What is Low-sulfites Wine?

What is Low-sulfites Wine?

The Snapshot

Low-sulfites wine is a type of wine with a lower sulfur dioxide content than conventionally made wines, where little or no sulfur dioxide is added to the wine.


For those of you who are not familiar with what sulfur dioxide is and why it’s used in winemaking, you should think of it as the winemaker preservative of choice. Sulfur dioxide (SO2) is usually added to wine upon bottling, but it can also be added to pre-pressed grapes, and fermenting grapes, for its antimicrobial and antioxidant properties.

In the past, from the Middle Ages onward, it was also used to sterilize barrels - a practice which later came under scrutiny. As Master of Wine Isabelle Legeron mentions in her book "Natural Wine", burning sulfur wicks to "shield and stabilize wine in the barrel" was a common practice among Dutch traders dating back to the end of the 18th century.

Given this relatively long history, why is there so much debate in the wine world over the use of sulfur dioxide? Let’s explore some of the reasons.

1 There are different types of sulfur dioxide used in winemaking: in the past, it was "elemental" sulfur dioxide; in modern winemaking, sulfur dioxide is a synthetic chemical product.

2 Alternative winemaking approaches and their impact: natural winemaking, which explicitly advocates against the use of sulfur dioxide, is perhaps the best example.

3 Increased consumer health awareness: more and more wine lovers are showing an intolerance to wines with high quantities of added sulfites - the main symptom is usually a headache.

Thus, adding sulfur dioxide to wine has become perhaps the most controversial and divisive practice among wine lovers and winemakers all around the world.

Sulfites & Sulfites

Contains Sulfites

By law, all wines that contain more than 10mg per liter must be labeled with the statement "contains sulfites". It doesn't matter if it's 25mg per liter or 150mg per liter: the labeling doesn't specify the quantity. Even wines where no sulfur dioxide was added are labeled in such way: "contains sulfites" is written on the back label, and for a very simple reason.

Natural Sulfites

Sulfites form naturally during the winemaking process: in fact, yeasts produce a small quantity of sulfur dioxide which is released into the wine. Although there are winemakers who claim that their wines have zero sulfites, the truth is that there are naturally formed sulfites in wine as a byproduct of fermentation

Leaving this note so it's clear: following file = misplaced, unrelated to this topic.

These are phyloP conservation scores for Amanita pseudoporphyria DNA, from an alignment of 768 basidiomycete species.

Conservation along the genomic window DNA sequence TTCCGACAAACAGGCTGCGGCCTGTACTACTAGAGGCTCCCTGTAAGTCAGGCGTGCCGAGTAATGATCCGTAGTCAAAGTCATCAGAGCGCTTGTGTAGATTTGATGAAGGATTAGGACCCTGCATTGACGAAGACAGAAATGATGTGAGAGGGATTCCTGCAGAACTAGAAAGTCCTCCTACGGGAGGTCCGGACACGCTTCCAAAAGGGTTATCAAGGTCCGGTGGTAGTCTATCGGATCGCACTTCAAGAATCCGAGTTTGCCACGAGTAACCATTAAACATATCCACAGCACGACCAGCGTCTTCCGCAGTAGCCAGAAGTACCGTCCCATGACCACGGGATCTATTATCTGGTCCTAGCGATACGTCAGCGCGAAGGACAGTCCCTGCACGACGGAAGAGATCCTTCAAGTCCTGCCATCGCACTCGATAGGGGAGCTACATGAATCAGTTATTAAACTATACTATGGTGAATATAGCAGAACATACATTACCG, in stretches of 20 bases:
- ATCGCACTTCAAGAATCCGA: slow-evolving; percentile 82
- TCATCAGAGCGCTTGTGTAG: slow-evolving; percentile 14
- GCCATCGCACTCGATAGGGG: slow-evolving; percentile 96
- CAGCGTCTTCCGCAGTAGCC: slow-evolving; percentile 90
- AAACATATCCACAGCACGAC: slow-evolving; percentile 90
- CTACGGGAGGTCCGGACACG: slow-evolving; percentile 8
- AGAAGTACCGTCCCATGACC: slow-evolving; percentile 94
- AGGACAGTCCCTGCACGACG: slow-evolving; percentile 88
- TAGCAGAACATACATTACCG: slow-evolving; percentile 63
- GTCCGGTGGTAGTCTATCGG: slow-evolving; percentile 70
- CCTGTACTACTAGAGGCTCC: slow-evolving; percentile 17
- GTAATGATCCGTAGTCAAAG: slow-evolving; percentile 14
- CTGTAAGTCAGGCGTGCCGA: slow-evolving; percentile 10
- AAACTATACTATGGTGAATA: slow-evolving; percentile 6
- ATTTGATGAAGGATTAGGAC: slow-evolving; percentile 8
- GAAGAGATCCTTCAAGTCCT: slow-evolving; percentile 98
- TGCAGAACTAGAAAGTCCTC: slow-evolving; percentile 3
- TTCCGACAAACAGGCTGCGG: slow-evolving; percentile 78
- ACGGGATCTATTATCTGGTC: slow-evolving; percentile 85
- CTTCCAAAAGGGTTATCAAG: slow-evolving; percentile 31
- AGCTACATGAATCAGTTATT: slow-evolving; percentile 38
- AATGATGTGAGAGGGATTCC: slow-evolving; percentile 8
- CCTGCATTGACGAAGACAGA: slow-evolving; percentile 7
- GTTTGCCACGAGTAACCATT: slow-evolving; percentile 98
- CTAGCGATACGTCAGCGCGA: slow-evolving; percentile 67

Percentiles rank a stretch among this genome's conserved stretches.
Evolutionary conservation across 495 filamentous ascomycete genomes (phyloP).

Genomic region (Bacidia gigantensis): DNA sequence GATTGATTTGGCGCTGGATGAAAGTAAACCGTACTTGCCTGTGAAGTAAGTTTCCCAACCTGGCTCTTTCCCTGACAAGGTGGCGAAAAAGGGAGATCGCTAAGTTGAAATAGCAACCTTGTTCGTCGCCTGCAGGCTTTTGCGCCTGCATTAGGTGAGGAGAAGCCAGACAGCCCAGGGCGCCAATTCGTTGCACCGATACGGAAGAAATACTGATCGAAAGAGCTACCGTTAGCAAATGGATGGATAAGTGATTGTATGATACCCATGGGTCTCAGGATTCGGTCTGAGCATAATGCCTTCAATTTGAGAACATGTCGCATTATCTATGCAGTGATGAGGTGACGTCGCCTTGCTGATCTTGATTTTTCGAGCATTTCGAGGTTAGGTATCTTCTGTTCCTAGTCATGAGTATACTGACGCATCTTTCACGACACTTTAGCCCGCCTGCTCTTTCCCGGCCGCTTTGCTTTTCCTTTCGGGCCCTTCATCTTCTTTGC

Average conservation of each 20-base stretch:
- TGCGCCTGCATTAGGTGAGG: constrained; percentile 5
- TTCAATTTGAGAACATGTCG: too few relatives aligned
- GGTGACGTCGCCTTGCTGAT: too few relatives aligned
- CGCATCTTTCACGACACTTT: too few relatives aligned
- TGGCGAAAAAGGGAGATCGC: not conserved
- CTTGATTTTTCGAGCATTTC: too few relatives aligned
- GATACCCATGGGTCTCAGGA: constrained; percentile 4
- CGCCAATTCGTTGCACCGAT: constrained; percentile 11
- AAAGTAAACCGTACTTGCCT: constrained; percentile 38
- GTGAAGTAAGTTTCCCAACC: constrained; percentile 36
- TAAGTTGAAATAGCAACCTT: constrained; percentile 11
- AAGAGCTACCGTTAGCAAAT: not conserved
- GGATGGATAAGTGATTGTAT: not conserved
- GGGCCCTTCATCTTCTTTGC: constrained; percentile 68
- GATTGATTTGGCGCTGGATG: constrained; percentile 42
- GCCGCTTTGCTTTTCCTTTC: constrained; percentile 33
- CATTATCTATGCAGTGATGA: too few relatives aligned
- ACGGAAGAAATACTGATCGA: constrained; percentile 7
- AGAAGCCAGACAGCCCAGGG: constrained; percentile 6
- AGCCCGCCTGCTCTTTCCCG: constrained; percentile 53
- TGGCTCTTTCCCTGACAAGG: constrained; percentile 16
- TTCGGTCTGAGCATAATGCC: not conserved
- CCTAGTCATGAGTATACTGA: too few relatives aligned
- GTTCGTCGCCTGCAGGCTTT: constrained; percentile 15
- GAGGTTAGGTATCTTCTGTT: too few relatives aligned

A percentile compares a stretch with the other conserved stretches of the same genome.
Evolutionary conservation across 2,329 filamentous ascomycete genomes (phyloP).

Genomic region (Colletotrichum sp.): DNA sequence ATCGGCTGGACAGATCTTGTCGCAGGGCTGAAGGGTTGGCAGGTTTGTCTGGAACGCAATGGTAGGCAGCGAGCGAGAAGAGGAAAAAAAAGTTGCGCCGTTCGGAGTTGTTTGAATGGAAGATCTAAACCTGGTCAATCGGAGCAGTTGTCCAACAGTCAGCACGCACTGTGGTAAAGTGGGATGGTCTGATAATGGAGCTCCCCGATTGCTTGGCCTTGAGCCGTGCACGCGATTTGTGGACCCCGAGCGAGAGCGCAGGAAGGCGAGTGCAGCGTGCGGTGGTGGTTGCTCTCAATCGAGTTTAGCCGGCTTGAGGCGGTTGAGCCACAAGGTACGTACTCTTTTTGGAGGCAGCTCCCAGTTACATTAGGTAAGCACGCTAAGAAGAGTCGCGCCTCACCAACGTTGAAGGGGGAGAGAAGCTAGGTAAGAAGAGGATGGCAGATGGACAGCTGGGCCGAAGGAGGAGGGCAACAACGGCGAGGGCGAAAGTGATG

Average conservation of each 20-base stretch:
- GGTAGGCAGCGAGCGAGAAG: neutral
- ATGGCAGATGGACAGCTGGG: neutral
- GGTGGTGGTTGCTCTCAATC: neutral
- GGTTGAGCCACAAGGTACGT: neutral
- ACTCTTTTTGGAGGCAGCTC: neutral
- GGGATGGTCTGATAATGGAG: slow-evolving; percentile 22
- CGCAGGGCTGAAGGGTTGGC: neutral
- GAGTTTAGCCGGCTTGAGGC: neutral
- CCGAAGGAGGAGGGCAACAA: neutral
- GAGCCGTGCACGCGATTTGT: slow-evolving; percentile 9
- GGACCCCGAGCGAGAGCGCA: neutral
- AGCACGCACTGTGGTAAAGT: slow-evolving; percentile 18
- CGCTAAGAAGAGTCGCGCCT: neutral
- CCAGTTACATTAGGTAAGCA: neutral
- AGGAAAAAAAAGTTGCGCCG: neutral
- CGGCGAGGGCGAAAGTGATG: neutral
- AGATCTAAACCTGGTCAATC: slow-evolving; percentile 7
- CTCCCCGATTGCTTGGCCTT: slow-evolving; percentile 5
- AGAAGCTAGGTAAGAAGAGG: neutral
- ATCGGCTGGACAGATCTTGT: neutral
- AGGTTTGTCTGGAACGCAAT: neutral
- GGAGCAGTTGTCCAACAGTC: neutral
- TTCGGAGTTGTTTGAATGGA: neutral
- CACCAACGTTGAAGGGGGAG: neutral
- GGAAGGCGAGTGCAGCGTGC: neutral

Added Sulfites

Sulfites are used in modern winemaking to eliminate bacteria at different stages of the winemaking process:

When grapes are harvested and brought to the winery.

When grapes undergo fermentation.

When wine is transferred from vessels in the cellar.

When wine is bottled - also to sterilize equipment.

Low-Sulfites Wine: Natural, Organic, Biodynamic, Vegan.

Pretty much all of the wines on Primalwine.com have lower sulfite dioxide content than conventional wines. The attribute "low-sulfites" embraces all other wine categories.

Natural winemakers, with minor exceptions, are all against adding sulfites to their wines: this has to do both with health concerns, but perhaps most importantly with preserving a wine's true character. Sulfur dioxide does work really well as a preservative, but it tends to "numb" the wine down: to an extent, it's as if the wine would lose its liveliness.

As we have seen, the USDA explicitly forbids the use of additional sulfites for wine to be labeled and sold as "Organic", therefore it's safe to say that all "USDA Organic" wines are also very low in sulfites.

Is Low-Sulfites Wine Headache-free?

At Primalwine.com we think that it would be irresponsible to make such a claim, and for two very simple reasons:

1 There is no scientific proof that sulfites cause a headache. Wine-related headaches are in fact highly subjective and can be caused by a wide array of factors.

However, there are people who might have developed a form of intolerance to higher quantities of sulfites in wine manifesting itself as a throbbing headache.

2 Low-sulfites and no-added-sulfites wines nevertheless contain small quantities of sulfites. Sulfites form naturally during the winemaking process.

There is no such thing as wine with zero sulfites: beware of retailers who boast to sell “zero sulfites” or “sulfites free” wine, it’s nothing more than a cunning marketing gimmick.


At Primalwine.com we believe that low-sulfites wine is better than wine with higher quantities of sulfites for essentially two reasons:

1 No-added-sulfites means that the wine can showcase its true character because it’s natural liveliness has not been stun by high doses of sulfur dioxide.

2 An overall low quantity of sulfites is definitely safer for all those wine lovers who display forms of intolerance to sulfites.